Resistance Proves Futile; Sun To Sell Windows Servers
Three years after settling legal matters, Sun and Microsoft enter second stage of cooperation.
We're not shipping Windows. We're not doing .Net. We're not shipping the Microsoft platform," Sun Microsystems' Scott McNealy insisted in 2003. Last week, Sun's chairman and former CEO ate those words.
In expanding a 3-year-old "cooperation agreement" with Microsoft, Sun last week revealed plans to sell Sun servers running the Windows Server 2003 operating system, a turn of events that left those who know the history of these two companies shaking their heads. Sun selling Windows servers? "Over my dead body," McNealy would have said in the old days of knock-down, drag-out competition with Microsoft. But both vendors have had to tone down the rhetoric and make it easier for customers to manage data centers where Unix and Windows run side by side.
Sun will begin selling Windows Server 2003 on its 64-bit Sun x64 servers within three months. The two companies also plan to redouble efforts to improve interoperability between their products. In a separate development with similar goals, Microsoft and Novell last week opened a Windows-Linux interoperability lab in Cambridge, Mass.
A growing number of Sun customers already have begun running Windows on Sun servers. Sun executive VP John Fowler said in a conference call that 100% of Sun's customers run Solaris and Windows somewhere in their companies. Now Sun will try to get in on more of those sales.
Last week's agreement has implications for upcoming product releases from both companies. Sun is preparing to launch the next generation of its Galaxy server line, while Microsoft plans to release Windows Server 2008 early next year. Fowler wouldn't say whether Sun will sell Windows Server 2008 on Sun hardware. Given last week's turn of events, however, it's a good bet that will happen.
COLLABORATION AT A COST
It's been three years since Sun and Microsoft struck a broad agreement that settled a pending lawsuit, laid the groundwork for cross-licensing of patents and other intellectual property, and called for technical collaboration. At the time, McNealy and Microsoft CEO Steve Ballmer publicly shook hands and Microsoft handed over $1.95 billion--$900 million to resolve patent disputes, $700 million to settle antitrust claims, and $350 million in royalties.
Since then, the companies have been working to improve interoperability in the areas of identity management, storage, thin clients, systems management, and Web services. Now the companies plan to expand an interoperability lab on Microsoft's campus in Redmond, Wash. They'll also work on cross-platform virtualization and advancing Microsoft's IPTV technology on Sun servers and storage.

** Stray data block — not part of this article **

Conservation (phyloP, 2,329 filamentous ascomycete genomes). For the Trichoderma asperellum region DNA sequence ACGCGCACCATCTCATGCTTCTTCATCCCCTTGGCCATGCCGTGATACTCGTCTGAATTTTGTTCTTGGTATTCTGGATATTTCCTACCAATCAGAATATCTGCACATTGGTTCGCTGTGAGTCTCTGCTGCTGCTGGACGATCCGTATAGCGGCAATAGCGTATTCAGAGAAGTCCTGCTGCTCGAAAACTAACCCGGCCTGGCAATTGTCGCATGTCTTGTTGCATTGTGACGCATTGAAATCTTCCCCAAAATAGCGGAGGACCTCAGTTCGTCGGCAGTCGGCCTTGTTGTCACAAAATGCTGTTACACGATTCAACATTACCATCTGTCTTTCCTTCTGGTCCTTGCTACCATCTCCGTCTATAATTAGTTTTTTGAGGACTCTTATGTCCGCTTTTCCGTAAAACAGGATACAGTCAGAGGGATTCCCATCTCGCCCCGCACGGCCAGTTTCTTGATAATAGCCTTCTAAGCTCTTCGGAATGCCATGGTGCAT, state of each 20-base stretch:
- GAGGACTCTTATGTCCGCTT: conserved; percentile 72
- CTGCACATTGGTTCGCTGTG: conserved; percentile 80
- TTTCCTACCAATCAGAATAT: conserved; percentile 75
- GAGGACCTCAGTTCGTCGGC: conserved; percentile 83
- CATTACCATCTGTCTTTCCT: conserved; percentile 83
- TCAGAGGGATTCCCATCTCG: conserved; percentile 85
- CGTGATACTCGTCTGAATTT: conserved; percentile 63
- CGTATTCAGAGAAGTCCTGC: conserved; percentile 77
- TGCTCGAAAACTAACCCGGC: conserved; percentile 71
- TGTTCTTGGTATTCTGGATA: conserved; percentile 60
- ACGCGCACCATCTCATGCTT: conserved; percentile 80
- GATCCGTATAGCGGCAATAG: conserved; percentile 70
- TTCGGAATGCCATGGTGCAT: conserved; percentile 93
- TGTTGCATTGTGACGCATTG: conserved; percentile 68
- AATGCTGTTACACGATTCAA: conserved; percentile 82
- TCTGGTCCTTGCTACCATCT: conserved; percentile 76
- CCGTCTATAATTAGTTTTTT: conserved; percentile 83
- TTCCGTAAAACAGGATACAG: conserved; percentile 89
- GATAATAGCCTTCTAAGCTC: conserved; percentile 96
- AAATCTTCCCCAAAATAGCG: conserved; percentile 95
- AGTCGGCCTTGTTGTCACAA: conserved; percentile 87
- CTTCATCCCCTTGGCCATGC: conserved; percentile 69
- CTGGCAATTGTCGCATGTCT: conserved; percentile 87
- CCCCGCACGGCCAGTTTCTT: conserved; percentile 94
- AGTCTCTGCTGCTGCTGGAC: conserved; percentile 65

Microsoft And Sun 2.0
• SERVERS Sun will begin selling Windows Server 2003 on Sun x64 servers by mid-December
• VIRTUALIZATION Vendors will ensure that their operating systems run well as "guests" in each other's virtualization environments
• INTEROPERABILITY CENTER Expanded lab at Microsoft's headquarters will server as a demonstration center for Sun x64 systems and proof-of-concept staging area for customers evaluating Windows Server on Sun hardware
The Microsoft-Novell interoperability lab is geared toward mixed environments of Windows and Novell's SUSE Linux. The vendors plan to focus initially on server virtualization, directory and identity services, and management.
Microsoft's willingness to work more closely with Sun, Novell, and other competitors should alleviate some of the technical complexity previously left to customers. Yet this isn't an across-the-board interoperability play--Microsoft's choosing its partners carefully. Indeed, Microsoft continues to threaten the Linux community in general with pointed but unproven charges of patent infringement.
What's more, Microsoft and Sun will continue to compete. Last month, Google announced that it would be distributing Sun's Star Office application suite for free as part of its Google Pack. With friends like that, Microsoft needs no enemies.
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